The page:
At WordCamp WordCamps are casual, locally-organized conferences covering everything related to WordPress. They're one of the places where the WordPress community comes together to teach one another what they’ve learned throughout the year and share the joy. Learn more. Milano contribution day the tests recently written about here. Thank you to everyone that helped. @emanuelblagonic gets a shout out for helping co-lead on the day.
So, what happened? Well we started by running the tests. They were self run by people who hadn’t done the tests before. We had about 3-4 people doing this. From there others split into testing on another person and also into even testing on mobile.
It’s worth noting this is a brief overview, as the tests are run through bugs will be reported and enhancements made. However, it’s good to report early as this was a test of the tests.
- Task C: 2 tests
- Task B: 4 tests
- Task A: 3 tests
Videos collected: we have 9 videos collected from the testing. These are still being processed. One test was on mobile, the rest desktop.
The test changes
Based on the feedback we got a few things were changed:
- Wording was made more explicit.
- The image to make up itself was changed and copy provided as this was big piece of feedback as an issue.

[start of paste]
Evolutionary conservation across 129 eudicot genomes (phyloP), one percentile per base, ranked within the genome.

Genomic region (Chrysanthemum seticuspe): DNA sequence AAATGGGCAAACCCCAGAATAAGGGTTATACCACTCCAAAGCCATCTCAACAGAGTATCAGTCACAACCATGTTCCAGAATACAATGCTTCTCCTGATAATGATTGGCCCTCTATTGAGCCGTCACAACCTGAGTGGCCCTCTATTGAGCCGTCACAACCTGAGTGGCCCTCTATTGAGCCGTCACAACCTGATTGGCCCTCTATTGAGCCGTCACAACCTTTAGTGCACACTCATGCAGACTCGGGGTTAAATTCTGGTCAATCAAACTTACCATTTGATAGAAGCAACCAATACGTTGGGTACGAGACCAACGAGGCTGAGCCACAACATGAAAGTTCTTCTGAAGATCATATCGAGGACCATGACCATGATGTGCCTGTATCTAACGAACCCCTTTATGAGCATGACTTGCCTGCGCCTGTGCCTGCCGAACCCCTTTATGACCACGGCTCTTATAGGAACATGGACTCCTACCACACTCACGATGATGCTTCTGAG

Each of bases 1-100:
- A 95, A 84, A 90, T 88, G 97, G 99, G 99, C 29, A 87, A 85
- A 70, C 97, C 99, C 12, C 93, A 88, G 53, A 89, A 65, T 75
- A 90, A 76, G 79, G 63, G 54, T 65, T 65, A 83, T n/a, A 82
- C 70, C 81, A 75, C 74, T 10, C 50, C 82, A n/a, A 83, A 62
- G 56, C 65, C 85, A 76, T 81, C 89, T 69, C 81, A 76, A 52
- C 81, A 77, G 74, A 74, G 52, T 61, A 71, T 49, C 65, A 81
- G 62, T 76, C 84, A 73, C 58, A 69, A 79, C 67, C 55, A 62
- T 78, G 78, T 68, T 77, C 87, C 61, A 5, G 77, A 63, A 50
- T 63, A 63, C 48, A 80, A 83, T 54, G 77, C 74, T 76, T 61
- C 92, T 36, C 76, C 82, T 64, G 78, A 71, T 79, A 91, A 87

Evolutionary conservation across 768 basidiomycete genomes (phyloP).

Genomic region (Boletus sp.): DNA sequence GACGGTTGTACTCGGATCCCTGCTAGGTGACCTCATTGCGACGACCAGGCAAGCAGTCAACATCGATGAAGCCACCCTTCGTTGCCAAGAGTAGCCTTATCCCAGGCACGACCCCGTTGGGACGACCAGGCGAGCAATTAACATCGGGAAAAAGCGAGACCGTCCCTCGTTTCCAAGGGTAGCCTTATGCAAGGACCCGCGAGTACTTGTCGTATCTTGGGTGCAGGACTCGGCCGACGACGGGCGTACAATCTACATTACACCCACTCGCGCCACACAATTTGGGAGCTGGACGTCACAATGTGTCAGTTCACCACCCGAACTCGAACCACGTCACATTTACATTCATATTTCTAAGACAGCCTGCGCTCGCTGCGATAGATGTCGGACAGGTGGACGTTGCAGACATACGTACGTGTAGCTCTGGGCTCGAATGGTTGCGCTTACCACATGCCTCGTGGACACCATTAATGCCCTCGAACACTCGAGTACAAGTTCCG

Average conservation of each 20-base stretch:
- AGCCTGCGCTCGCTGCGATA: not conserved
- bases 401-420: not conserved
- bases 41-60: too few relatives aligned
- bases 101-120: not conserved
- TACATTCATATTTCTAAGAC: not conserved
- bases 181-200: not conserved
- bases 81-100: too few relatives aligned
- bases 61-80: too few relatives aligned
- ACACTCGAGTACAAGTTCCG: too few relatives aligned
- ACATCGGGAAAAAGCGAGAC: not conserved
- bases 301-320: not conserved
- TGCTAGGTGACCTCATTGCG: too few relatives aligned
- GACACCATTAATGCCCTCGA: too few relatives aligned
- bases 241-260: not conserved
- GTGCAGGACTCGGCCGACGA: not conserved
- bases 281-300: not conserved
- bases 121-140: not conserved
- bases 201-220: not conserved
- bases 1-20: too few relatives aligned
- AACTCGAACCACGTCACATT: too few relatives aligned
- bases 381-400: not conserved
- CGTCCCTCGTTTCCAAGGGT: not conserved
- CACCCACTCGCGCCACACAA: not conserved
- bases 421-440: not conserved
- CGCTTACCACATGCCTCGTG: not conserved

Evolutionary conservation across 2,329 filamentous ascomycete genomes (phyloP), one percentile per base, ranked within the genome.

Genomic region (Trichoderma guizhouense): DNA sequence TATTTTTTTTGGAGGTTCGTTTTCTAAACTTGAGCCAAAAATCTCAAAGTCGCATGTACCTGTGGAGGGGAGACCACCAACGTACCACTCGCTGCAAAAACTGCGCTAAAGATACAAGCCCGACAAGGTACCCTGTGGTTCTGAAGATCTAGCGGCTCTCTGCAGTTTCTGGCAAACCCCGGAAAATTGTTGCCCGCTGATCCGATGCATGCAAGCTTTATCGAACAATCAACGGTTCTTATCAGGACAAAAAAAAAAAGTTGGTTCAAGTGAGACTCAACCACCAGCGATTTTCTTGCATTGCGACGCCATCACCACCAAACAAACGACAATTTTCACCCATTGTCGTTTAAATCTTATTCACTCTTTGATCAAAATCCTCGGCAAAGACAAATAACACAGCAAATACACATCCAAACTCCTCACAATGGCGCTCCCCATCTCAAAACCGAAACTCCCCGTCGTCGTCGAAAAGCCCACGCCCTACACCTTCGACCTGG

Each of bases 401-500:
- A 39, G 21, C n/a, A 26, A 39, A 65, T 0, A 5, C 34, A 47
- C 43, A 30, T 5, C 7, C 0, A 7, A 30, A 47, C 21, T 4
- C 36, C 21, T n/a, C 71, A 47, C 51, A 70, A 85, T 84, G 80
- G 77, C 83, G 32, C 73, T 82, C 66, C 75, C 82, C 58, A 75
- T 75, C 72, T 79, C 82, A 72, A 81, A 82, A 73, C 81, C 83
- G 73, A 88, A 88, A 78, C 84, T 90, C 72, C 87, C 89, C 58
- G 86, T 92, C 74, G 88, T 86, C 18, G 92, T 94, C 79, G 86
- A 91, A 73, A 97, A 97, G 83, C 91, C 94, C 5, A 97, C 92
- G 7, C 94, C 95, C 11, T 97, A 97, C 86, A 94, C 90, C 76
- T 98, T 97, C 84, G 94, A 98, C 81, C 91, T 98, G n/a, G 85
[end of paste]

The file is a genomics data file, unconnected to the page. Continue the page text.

- Task B was easier than task A so we modified this.
- Video uploading was an issue and we now have a Google drive to use.
- The age range was better at 50-60 and then 60+
Gutenberg The Gutenberg project is the new Editor Interface for WordPress. The editor improves the process and experience of creating new content, making writing rich content much simpler. It uses ‘blocks’ to add richness rather than shortcodes, custom HTML etc. https://wordpress.org/gutenberg/ changes from test
One major thing was adjusted, the block Block is the abstract term used to describe units of markup that, composed together, form the content or layout of a webpage using the WordPress editor. The idea combines concepts of what in the past may have achieved with shortcodes, custom HTML, and embed discovery into a single consistent API and user experience. toolbar was put back by the block, over being fixed. This was something previous tests had suggested worked, but in testing it really didn’t. We still have the switch and more A/B testing needs to happen with a wider audience.
One ‘food for thought’ feedback was this that when saying ‘make this image’ one user looked for a block that looked like that. It is important to note and see if this is common. We could direct more, but we maybe can hold this to review.
Thanks to everyone that helped run the tests, your work counts and by testing we make Gutenberg a better product.
Don’t forget there is going to be testing happening at WordCamp US. If you are attending, please sign up to help with the tests or come along and discover Gutenberg for yourself. We’ll be sure to post here the findings.